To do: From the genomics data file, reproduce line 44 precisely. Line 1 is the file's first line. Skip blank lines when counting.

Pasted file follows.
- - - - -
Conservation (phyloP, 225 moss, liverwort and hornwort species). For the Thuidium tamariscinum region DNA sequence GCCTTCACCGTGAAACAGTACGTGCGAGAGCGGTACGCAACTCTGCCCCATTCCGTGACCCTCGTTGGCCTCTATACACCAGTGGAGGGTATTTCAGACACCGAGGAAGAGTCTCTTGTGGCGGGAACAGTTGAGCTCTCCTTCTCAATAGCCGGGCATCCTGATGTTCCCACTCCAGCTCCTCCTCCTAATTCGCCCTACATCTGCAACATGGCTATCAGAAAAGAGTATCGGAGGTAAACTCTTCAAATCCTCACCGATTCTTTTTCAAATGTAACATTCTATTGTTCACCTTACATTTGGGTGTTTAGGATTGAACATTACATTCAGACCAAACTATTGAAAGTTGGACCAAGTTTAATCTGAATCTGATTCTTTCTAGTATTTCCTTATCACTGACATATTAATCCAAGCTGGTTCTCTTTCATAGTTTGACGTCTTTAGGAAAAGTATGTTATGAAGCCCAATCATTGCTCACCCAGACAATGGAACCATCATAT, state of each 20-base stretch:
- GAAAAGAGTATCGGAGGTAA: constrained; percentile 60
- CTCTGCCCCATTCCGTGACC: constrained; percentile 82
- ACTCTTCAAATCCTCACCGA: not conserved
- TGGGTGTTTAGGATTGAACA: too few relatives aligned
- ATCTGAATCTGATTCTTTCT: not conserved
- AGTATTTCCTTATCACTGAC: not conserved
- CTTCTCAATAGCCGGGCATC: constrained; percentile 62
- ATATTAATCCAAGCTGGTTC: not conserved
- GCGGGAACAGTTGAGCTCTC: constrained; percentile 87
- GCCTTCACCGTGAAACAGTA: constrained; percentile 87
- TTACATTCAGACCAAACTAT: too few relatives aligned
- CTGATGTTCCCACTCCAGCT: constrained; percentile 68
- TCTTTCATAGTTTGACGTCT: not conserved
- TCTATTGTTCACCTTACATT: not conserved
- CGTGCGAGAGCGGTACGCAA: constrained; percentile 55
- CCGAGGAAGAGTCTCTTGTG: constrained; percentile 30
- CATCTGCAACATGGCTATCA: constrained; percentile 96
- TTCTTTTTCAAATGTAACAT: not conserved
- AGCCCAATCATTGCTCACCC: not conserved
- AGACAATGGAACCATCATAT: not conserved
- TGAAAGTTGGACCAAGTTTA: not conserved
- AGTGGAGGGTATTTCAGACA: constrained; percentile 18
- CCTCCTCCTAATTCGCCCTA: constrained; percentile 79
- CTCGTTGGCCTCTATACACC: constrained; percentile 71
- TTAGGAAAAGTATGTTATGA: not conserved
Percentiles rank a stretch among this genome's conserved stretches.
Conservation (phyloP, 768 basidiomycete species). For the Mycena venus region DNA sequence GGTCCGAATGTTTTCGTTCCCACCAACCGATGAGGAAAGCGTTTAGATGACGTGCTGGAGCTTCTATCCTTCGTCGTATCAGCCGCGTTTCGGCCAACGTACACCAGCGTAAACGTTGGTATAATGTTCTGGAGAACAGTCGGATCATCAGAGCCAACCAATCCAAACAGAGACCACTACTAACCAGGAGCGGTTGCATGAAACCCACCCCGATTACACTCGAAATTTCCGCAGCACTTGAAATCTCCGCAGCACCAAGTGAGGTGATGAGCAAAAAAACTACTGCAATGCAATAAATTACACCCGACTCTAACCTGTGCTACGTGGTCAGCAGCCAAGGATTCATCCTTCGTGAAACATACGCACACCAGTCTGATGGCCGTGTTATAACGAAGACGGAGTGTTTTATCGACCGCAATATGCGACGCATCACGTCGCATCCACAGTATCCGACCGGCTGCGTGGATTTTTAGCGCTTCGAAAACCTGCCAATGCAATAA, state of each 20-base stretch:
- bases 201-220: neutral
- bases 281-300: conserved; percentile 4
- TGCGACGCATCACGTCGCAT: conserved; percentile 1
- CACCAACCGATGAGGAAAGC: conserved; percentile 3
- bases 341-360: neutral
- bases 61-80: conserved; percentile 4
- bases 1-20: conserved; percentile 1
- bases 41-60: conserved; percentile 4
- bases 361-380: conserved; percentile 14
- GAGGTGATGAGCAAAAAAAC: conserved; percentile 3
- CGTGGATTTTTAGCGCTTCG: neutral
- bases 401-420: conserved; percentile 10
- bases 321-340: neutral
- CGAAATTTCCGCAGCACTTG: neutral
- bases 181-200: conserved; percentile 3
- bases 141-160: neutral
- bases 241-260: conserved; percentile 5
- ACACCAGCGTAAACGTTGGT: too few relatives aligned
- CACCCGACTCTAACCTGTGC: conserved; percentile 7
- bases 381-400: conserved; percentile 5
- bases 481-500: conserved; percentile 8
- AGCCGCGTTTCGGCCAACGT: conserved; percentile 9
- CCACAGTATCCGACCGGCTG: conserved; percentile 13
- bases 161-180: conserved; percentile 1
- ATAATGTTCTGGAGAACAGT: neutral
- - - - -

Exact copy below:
- bases 141-160: neutral